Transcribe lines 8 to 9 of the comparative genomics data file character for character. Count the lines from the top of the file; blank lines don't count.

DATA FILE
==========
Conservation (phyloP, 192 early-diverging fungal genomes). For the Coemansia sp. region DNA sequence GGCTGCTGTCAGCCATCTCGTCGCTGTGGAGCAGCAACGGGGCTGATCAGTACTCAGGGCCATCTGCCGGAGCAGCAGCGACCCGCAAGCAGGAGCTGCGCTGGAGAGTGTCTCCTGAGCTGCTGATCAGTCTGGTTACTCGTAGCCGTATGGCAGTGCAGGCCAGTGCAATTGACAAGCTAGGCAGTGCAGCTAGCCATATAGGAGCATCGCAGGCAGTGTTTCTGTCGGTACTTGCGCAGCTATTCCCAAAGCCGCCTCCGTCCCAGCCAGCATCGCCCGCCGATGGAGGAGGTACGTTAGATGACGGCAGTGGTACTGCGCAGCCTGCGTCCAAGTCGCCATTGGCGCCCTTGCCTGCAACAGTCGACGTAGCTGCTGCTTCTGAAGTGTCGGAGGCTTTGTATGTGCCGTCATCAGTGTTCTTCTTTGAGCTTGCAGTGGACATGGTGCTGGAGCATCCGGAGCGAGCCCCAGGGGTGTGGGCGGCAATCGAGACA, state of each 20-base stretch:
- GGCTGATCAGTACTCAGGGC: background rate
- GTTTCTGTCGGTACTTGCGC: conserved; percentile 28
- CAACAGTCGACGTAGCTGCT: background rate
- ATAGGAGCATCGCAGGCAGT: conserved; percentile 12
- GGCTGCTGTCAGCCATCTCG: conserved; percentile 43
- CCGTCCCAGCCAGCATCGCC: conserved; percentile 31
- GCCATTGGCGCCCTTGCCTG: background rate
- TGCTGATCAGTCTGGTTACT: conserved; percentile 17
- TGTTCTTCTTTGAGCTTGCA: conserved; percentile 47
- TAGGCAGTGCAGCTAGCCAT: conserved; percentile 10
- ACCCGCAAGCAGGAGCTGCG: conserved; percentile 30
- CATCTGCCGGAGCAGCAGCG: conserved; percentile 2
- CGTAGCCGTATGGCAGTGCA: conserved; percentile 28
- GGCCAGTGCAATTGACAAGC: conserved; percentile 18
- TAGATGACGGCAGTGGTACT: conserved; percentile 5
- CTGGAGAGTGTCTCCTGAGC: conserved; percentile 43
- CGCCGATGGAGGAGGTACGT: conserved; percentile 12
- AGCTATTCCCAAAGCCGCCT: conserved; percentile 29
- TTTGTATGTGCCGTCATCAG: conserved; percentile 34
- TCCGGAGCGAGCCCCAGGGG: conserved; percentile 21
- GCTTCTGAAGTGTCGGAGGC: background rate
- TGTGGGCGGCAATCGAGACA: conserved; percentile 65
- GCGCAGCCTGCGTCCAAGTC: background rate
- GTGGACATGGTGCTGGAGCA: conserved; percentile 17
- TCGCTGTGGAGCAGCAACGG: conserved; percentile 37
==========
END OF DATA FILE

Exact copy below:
- GCCATTGGCGCCCTTGCCTG: background rate
- TGCTGATCAGTCTGGTTACT: conserved; percentile 17